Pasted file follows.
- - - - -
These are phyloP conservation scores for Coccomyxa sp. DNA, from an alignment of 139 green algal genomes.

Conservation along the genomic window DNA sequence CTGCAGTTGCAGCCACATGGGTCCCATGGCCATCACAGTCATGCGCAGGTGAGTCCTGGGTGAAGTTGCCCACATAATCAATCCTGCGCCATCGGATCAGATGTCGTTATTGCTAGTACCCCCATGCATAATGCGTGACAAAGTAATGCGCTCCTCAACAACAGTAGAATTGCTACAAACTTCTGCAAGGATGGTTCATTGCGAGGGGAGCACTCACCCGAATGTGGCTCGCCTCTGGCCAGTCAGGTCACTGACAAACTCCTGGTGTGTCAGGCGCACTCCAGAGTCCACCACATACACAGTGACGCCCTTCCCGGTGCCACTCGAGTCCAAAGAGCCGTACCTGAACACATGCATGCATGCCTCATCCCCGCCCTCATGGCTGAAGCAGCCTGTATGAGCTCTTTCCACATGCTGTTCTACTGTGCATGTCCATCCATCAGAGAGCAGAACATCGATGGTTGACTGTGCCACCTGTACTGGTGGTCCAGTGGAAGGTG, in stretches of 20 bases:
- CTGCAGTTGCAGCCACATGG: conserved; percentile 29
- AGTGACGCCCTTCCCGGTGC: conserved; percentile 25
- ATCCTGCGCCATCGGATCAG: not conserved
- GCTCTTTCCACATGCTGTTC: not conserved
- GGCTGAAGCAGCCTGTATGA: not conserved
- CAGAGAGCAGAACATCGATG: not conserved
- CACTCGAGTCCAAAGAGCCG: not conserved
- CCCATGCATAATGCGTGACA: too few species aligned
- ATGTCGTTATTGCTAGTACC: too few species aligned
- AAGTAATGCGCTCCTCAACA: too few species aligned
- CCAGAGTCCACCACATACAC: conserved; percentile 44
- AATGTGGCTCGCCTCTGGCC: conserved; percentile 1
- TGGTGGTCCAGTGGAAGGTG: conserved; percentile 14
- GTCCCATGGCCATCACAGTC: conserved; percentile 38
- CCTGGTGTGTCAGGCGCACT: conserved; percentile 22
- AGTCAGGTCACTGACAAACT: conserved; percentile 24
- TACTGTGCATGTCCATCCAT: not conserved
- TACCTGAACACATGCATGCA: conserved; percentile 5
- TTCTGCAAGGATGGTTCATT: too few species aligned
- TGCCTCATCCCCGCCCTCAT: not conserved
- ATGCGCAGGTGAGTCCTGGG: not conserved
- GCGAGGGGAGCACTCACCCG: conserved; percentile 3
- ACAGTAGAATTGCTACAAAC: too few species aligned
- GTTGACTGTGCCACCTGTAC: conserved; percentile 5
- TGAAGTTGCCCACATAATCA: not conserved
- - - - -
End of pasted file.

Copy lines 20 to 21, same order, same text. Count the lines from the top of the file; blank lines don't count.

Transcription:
- TACCTGAACACATGCATGCA: conserved; percentile 5
- TTCTGCAAGGATGGTTCATT: too few species aligned